Given the severe deterioration of inter-Korean relations and the impasse in bigger nuclear discussions between Washington and Pyongyang, it is very improbable that North Korea would accept the South’s offer, say experts. In 2019, U.S.-North Korean negotiations failed because to disputes about the relaxation of crushing sanctions against the North in exchange for North Korean disarmament measures.
Kim’s address on Thursday was hostile toward South Korea, and he pushed his nation to extend the operational functions of its tactical nuclear weapons and hasten their deployment in order to reinforce the nation’s deterrence against conflict. These remarks appeared to be in line with a ruling party decision in June to approve unspecified new operational duties for front-line troops, which analysts say are likely to include plans to deploy nuclear weapons on the battlefield against South Korea along the tense border between the two countries.
Cheong Seong Chang, a senior analyst at the Sejong Institute in South Korea, interpreted Kim’s remarks and the new North Korean law as a warning that Pyongyang would launch immediate nuclear strikes against the United States and South Korea if they ever attempted to decapitate Pyongyang’s leadership.
Cheong said that the North is transmitting a warning that it may use its nuclear weapons during confrontations with South Korea’s conventional forces, which would increase the possibility of accidental encounters growing into a nuclear catastrophe.
Since 2019, North Korea has accelerated the development of short-range, nuclear-armed missiles capable of striking South Korea. According to experts, North Korea’s rhetoric on these missiles implies a threat to aggressively use them in combat against the more powerful conventional forces of South Korea and the United States. The United States has around 28,500 soldiers stationed in the South to prevent attack from the North.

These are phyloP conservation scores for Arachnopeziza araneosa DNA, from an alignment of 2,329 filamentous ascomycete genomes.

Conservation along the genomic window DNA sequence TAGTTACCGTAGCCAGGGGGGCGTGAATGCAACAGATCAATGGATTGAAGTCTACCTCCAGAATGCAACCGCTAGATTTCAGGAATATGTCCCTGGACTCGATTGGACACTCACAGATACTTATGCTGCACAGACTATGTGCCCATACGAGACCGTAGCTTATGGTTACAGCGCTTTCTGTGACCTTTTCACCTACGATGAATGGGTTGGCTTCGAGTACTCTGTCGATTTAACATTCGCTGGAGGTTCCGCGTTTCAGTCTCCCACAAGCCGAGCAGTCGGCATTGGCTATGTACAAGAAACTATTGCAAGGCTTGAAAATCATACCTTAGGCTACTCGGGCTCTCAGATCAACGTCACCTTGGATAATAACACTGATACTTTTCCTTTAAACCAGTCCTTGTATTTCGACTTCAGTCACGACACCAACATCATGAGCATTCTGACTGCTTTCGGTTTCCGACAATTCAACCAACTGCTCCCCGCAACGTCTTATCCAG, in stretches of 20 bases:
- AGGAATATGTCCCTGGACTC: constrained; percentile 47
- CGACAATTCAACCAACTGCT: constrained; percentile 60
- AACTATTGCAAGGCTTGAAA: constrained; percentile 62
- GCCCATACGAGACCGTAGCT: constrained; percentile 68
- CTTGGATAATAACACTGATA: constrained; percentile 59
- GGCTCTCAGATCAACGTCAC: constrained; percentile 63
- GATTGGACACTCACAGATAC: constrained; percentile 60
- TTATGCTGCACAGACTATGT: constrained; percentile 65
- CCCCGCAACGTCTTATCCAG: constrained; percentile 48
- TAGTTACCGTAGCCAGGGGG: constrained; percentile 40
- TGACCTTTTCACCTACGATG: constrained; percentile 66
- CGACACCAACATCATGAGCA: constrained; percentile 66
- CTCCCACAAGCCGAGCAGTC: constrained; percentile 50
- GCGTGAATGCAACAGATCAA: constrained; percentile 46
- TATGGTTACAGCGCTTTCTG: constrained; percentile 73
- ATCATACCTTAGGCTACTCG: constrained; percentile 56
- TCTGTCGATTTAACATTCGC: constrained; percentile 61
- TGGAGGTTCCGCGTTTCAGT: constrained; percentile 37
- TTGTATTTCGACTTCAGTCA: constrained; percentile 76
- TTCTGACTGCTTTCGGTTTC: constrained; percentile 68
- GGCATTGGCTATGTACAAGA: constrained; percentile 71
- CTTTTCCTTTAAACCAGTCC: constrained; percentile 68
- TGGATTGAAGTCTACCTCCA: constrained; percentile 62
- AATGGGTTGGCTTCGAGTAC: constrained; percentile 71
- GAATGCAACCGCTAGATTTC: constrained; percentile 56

The U.S.-led diplomatic effort to defuse the nuclear standoff has been further complicated by an intensifying U.S.-China rivalry and Russia’s war on Ukraine, which has widened the rift in the U.N. Security Council, where Beijing and Moscow have blocked U.S. efforts to tighten sanctions on Pyongyang for its renewed long-range missile tests this year.
In 2020, Kim conducted a record number of weapons tests, firing over 30 ballistic weapons, including his first intercontinental ballistic missile displays since 2017.
Kim may soon order the North’s first nuclear test in five years, according to U.S. and South Korean officials, as part of his strategy to force Washington to recognise the North as a nuclear state and negotiate concessions from a position of strength.
According to experts, Kim is also attempting to increase his power by bolstering his collaboration with China and Russia in a new alliance aimed at undermining U.S. dominance.
North Korea has consistently blamed the United States for the Ukraine conflict, citing the West’s “hegemonic policy” as justification for Russia’s defensive military measures in Ukraine. U.S. authorities reported this week that the Russians are in the midst of obtaining artillery rounds and missiles from North Korea to alleviate their supply constraints in the battle against Ukraine.
North Korea has also recognised the independence of two pro-Russian breakaway enclaves in eastern Ukraine, joining Russia and Syria as the only governments to do so, and has proposed sending its construction workers there to assist in the reconstruction process.